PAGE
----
£19,000-£29,000 VALUE (EST.)
$35,000-$50,000 VALUE (EST.)
$30,000-$50,000 VALUE (EST.)
¥170,000-¥260,000 VALUE (EST.)
€22,000-€35,000 VALUE (EST.)
$190,000-$280,000 VALUE (EST.)
¥3,310,000-¥5,060,000 VALUE (EST.)
$24,000-$35,000 VALUE (EST.)
This estimate blends recent public auction records with our own private sale data and network demand.
Signed Print Edition of 250
H 37cm x W 43cm
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|Auction Date||Auction House||Artwork|
Return to Seller
|Sotheby's London - United Kingdom||Red Barn - Signed Print|
|March 2023||Sotheby's Online - United Kingdom||Red Barn - Signed Print|
|July 2021||Koller Zurich - Switzerland||Red Barn - Signed Print|
|December 2018||Lempertz, Cologne - Germany||Red Barn - Signed Print|
|January 2018||FauveParis - France||Red Barn - Signed Print|
|January 2018||Lempertz, Cologne - Germany||Red Barn - Signed Print|
|October 2017||Christie's New York - United States||Red Barn - Signed Print|
Roy Lichtenstein’s Red Barn from 1969 presents a vivid pop vision of the secluded American countryside. Adapting idyllic scenes painted by previous generations of artists, the work demonstrates Lichtenstein’s own take on the traditions of landscape painting. Portrayed in the artist’s customary cartoon style, Red Barn uses strong colours, graphic outlines, and dense areas of Ben Day dots.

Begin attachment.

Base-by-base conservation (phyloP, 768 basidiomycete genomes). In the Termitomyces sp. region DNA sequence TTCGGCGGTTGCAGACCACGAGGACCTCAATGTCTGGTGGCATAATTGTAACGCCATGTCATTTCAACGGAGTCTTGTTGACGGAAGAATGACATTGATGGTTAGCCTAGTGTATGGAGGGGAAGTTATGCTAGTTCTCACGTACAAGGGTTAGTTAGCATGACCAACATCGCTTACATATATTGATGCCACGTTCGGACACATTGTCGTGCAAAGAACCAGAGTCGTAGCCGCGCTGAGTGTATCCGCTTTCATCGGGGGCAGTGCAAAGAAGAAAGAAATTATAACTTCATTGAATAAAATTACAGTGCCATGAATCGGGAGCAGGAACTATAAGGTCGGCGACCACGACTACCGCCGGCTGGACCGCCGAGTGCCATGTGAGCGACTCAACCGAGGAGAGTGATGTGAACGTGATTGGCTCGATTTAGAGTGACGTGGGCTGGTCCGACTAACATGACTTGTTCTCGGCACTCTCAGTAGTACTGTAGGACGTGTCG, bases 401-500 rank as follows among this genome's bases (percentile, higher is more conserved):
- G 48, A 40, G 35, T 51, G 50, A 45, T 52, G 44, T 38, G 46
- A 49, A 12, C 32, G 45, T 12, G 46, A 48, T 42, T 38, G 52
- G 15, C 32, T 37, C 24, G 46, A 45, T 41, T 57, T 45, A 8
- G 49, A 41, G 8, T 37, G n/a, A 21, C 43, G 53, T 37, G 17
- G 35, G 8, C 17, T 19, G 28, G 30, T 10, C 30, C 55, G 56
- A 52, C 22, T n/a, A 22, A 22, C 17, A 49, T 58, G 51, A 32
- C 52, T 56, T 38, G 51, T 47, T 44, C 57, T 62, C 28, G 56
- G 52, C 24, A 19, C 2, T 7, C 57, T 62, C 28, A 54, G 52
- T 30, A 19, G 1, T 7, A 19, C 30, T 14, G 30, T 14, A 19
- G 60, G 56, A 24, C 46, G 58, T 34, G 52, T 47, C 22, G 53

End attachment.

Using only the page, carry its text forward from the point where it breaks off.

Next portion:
Stylised and purified, Lichtenstein refashions his rural subject matter in a remarkably economical manner. Nestled amid lush green vegetation and winding dirt roads, his crimson barn is a striking and dramatic addition to the scenery. Its sharply pitched roof and towering silo are boldly silhouetted against the vagrant cloud formation hovering above it. Lichtenstein couples an unembellished facade with partially outlined windows and subtle recesses for doorways. The artist supplies dimensionality to the flat picture plane by coating the sides of the building in dark shadows.
Red Barn zeroes in on the most important visual aspects of the landscape and the architectural structure. The composition undermines illusionism by the means of abstraction, affirming Lichtenstein’s mastery of decoding images and signs. His choice of genre, as well as his simplified style, serve to obscure the imagery in a way that makes it both accessible and unplaceable.